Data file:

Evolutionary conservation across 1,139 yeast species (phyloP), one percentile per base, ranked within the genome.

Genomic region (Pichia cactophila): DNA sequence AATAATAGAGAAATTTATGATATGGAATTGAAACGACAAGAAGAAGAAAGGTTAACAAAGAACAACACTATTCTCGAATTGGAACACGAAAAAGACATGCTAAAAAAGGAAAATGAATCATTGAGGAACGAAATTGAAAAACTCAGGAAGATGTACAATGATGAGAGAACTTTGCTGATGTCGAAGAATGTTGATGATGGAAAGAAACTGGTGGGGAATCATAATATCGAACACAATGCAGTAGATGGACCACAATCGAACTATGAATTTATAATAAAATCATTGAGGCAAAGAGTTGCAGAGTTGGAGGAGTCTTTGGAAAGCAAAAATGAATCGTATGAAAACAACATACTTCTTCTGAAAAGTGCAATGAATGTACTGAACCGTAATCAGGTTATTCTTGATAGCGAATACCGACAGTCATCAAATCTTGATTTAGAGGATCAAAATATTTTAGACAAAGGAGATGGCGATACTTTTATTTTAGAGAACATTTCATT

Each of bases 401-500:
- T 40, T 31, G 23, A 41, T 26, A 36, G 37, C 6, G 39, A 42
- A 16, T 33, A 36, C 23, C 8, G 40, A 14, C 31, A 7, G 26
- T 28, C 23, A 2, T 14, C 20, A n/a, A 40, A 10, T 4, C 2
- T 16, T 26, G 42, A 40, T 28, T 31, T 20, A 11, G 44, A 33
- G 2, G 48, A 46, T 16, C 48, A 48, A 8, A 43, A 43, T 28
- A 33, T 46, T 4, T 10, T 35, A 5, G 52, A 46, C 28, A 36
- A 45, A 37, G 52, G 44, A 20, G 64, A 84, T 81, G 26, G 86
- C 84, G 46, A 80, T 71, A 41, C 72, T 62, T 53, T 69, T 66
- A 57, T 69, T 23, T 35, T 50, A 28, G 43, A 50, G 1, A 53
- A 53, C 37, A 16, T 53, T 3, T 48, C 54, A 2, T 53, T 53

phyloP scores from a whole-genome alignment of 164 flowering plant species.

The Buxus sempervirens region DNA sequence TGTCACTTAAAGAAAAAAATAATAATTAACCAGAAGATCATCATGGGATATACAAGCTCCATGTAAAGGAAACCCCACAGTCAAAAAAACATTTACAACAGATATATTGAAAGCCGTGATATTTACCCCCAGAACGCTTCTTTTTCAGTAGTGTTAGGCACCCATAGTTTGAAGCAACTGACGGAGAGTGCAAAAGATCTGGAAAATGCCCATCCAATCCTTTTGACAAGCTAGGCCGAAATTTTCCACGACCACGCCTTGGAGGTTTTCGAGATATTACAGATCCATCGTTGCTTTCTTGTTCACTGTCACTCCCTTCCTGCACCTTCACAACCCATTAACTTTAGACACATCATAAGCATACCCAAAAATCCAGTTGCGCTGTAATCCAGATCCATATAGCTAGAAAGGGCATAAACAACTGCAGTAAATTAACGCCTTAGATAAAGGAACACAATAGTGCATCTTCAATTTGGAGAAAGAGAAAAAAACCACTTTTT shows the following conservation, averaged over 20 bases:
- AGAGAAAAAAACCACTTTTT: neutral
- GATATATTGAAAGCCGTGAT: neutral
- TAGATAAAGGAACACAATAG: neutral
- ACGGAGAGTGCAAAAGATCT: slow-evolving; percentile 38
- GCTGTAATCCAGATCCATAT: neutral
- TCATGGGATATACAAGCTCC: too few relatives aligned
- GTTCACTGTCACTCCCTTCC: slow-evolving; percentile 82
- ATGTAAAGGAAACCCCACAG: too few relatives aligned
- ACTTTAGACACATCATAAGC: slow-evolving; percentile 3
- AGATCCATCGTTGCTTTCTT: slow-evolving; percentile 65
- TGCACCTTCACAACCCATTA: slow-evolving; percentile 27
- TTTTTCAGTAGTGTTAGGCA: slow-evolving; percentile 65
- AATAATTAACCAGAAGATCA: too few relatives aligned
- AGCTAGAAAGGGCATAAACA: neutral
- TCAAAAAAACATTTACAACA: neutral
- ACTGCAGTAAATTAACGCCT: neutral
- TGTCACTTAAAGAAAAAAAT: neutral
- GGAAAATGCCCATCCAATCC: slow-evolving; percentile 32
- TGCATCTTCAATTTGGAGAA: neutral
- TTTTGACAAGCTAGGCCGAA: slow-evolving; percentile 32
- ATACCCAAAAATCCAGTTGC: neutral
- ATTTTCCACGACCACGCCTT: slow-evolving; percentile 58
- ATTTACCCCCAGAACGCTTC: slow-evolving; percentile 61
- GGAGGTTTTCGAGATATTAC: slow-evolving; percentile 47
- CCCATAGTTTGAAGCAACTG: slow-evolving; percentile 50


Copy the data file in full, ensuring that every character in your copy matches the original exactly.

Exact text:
Evolutionary conservation across 1,139 yeast species (phyloP), one percentile per base, ranked within the genome.

Genomic region (Pichia cactophila): DNA sequence AATAATAGAGAAATTTATGATATGGAATTGAAACGACAAGAAGAAGAAAGGTTAACAAAGAACAACACTATTCTCGAATTGGAACACGAAAAAGACATGCTAAAAAAGGAAAATGAATCATTGAGGAACGAAATTGAAAAACTCAGGAAGATGTACAATGATGAGAGAACTTTGCTGATGTCGAAGAATGTTGATGATGGAAAGAAACTGGTGGGGAATCATAATATCGAACACAATGCAGTAGATGGACCACAATCGAACTATGAATTTATAATAAAATCATTGAGGCAAAGAGTTGCAGAGTTGGAGGAGTCTTTGGAAAGCAAAAATGAATCGTATGAAAACAACATACTTCTTCTGAAAAGTGCAATGAATGTACTGAACCGTAATCAGGTTATTCTTGATAGCGAATACCGACAGTCATCAAATCTTGATTTAGAGGATCAAAATATTTTAGACAAAGGAGATGGCGATACTTTTATTTTAGAGAACATTTCATT

Each of bases 401-500:
- T 40, T 31, G 23, A 41, T 26, A 36, G 37, C 6, G 39, A 42
- A 16, T 33, A 36, C 23, C 8, G 40, A 14, C 31, A 7, G 26
- T 28, C 23, A 2, T 14, C 20, A n/a, A 40, A 10, T 4, C 2
- T 16, T 26, G 42, A 40, T 28, T 31, T 20, A 11, G 44, A 33
- G 2, G 48, A 46, T 16, C 48, A 48, A 8, A 43, A 43, T 28
- A 33, T 46, T 4, T 10, T 35, A 5, G 52, A 46, C 28, A 36
- A 45, A 37, G 52, G 44, A 20, G 64, A 84, T 81, G 26, G 86
- C 84, G 46, A 80, T 71, A 41, C 72, T 62, T 53, T 69, T 66
- A 57, T 69, T 23, T 35, T 50, A 28, G 43, A 50, G 1, A 53
- A 53, C 37, A 16, T 53, T 3, T 48, C 54, A 2, T 53, T 53

phyloP scores from a whole-genome alignment of 164 flowering plant species.

The Buxus sempervirens region DNA sequence TGTCACTTAAAGAAAAAAATAATAATTAACCAGAAGATCATCATGGGATATACAAGCTCCATGTAAAGGAAACCCCACAGTCAAAAAAACATTTACAACAGATATATTGAAAGCCGTGATATTTACCCCCAGAACGCTTCTTTTTCAGTAGTGTTAGGCACCCATAGTTTGAAGCAACTGACGGAGAGTGCAAAAGATCTGGAAAATGCCCATCCAATCCTTTTGACAAGCTAGGCCGAAATTTTCCACGACCACGCCTTGGAGGTTTTCGAGATATTACAGATCCATCGTTGCTTTCTTGTTCACTGTCACTCCCTTCCTGCACCTTCACAACCCATTAACTTTAGACACATCATAAGCATACCCAAAAATCCAGTTGCGCTGTAATCCAGATCCATATAGCTAGAAAGGGCATAAACAACTGCAGTAAATTAACGCCTTAGATAAAGGAACACAATAGTGCATCTTCAATTTGGAGAAAGAGAAAAAAACCACTTTTT shows the following conservation, averaged over 20 bases:
- AGAGAAAAAAACCACTTTTT: neutral
- GATATATTGAAAGCCGTGAT: neutral
- TAGATAAAGGAACACAATAG: neutral
- ACGGAGAGTGCAAAAGATCT: slow-evolving; percentile 38
- GCTGTAATCCAGATCCATAT: neutral
- TCATGGGATATACAAGCTCC: too few relatives aligned
- GTTCACTGTCACTCCCTTCC: slow-evolving; percentile 82
- ATGTAAAGGAAACCCCACAG: too few relatives aligned
- ACTTTAGACACATCATAAGC: slow-evolving; percentile 3
- AGATCCATCGTTGCTTTCTT: slow-evolving; percentile 65
- TGCACCTTCACAACCCATTA: slow-evolving; percentile 27
- TTTTTCAGTAGTGTTAGGCA: slow-evolving; percentile 65
- AATAATTAACCAGAAGATCA: too few relatives aligned
- AGCTAGAAAGGGCATAAACA: neutral
- TCAAAAAAACATTTACAACA: neutral
- ACTGCAGTAAATTAACGCCT: neutral
- TGTCACTTAAAGAAAAAAAT: neutral
- GGAAAATGCCCATCCAATCC: slow-evolving; percentile 32
- TGCATCTTCAATTTGGAGAA: neutral
- TTTTGACAAGCTAGGCCGAA: slow-evolving; percentile 32
- ATACCCAAAAATCCAGTTGC: neutral
- ATTTTCCACGACCACGCCTT: slow-evolving; percentile 58
- ATTTACCCCCAGAACGCTTC: slow-evolving; percentile 61
- GGAGGTTTTCGAGATATTAC: slow-evolving; percentile 47
- CCCATAGTTTGAAGCAACTG: slow-evolving; percentile 50